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How to avoid retail's mass vanishing trick


Michael Baker

Charing Cross Photo owners Daniel Caillau and Hai Yan Yang have undertaken a massive transformation of their business to survive in changing times.

Charing Cross Photo owners Daniel Caillau and Hai Yan Yang have undertaken a massive transformation of their business to survive in changing times. Photo: Supplied

It's still early days for the technology revolution transforming the retail industry, but the changes have already placed many kinds of small businesses under immense stress.

Bookstores, movie rental stores and photo shops have been notable casualties of changes in the way people 'consume' entertainment.

Have you drastically altered your business to survive? Share your story

Many of these kinds of stores have just disappeared from both suburban strips and shopping centres.

Ten years ago if you went to your nearest regional shopping centre you would, on average, have been able to choose between three photo shops. Now you are likely to see no more than one. In smaller centres you would be lucky even to get that.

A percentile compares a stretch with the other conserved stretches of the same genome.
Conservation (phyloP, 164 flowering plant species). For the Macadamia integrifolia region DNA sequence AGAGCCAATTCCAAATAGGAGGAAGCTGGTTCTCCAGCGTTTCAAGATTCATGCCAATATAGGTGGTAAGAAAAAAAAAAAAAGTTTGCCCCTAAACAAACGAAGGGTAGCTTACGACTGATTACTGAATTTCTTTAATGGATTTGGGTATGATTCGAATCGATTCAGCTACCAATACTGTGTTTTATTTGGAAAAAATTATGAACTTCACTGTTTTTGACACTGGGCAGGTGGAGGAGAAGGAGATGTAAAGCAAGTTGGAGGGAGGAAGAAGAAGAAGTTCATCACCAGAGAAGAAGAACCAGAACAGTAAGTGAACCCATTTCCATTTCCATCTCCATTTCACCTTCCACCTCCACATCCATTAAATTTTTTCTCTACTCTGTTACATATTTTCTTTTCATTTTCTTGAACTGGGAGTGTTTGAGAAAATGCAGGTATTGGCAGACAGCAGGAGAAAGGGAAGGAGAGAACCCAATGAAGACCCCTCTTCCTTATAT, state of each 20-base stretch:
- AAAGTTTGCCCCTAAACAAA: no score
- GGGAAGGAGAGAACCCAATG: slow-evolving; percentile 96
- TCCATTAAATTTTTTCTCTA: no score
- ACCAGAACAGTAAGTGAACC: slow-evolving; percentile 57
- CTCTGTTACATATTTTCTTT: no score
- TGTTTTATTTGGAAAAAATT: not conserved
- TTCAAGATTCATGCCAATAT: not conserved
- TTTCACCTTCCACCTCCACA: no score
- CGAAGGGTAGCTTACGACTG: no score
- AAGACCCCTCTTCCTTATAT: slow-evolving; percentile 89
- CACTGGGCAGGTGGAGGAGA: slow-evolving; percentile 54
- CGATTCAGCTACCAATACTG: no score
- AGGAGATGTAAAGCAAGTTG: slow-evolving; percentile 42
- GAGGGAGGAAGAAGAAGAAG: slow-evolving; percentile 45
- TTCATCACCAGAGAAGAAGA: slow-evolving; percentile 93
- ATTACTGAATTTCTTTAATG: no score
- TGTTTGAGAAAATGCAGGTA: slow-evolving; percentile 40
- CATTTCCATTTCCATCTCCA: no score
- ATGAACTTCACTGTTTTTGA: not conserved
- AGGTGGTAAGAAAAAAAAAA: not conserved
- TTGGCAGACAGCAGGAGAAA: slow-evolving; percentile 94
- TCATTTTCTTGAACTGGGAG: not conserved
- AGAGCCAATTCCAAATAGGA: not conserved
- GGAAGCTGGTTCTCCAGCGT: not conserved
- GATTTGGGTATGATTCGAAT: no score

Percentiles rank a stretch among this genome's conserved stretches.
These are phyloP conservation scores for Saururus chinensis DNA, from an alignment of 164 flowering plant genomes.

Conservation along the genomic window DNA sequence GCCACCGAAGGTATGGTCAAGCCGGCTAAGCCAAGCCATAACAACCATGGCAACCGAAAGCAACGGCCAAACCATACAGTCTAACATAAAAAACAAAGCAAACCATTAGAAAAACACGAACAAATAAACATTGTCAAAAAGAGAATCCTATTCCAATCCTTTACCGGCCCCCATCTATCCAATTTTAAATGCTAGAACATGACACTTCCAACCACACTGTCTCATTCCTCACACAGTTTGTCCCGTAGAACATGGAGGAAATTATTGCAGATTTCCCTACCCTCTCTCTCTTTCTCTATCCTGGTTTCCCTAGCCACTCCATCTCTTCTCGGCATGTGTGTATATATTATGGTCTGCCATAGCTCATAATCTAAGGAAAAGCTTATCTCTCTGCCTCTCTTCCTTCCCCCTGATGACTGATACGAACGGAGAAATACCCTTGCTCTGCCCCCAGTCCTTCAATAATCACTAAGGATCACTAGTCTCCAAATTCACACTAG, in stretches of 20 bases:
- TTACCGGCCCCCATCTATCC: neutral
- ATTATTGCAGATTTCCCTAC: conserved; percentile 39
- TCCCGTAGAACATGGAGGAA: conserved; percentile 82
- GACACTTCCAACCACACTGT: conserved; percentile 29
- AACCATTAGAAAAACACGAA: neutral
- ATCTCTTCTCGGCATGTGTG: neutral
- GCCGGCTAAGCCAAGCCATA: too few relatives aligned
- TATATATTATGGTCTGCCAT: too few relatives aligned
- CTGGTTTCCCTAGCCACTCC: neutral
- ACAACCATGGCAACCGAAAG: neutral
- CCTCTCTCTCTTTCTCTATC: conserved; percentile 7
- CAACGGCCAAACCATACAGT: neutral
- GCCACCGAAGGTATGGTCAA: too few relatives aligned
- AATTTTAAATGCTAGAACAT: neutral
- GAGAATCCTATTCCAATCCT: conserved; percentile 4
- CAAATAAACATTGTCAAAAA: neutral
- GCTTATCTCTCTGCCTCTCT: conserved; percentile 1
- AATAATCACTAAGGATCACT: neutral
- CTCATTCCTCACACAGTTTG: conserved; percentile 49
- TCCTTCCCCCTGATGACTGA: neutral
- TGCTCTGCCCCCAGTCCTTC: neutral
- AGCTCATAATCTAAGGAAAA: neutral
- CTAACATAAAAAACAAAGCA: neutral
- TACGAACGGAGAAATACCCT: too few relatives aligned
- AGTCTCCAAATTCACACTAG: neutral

While most of these kinds of retailers have been party to a mass vanishing trick, others like them are attempting something trickier still - to transform themselves into new, leaner and more differentiated businesses that are fit to prosper in the future.

These entrepreneurs can be role models for what independent retailers need to do to stay alive and thrive in sectors that are undergoing radical change.

One possible role model is trading from a retail strip barely 200 metres long in Waverley, in Sydney's eastern suburbs.

Charing Cross Photo, owned by Daniel Caillau and his partner Hai Yan Yang, is one of a string of small businesses battling it out on a block with only modest foot traffic.

Caillau and Yang are presiding over a massive and lasting transformation of the business they have been running on the strip for 16 years.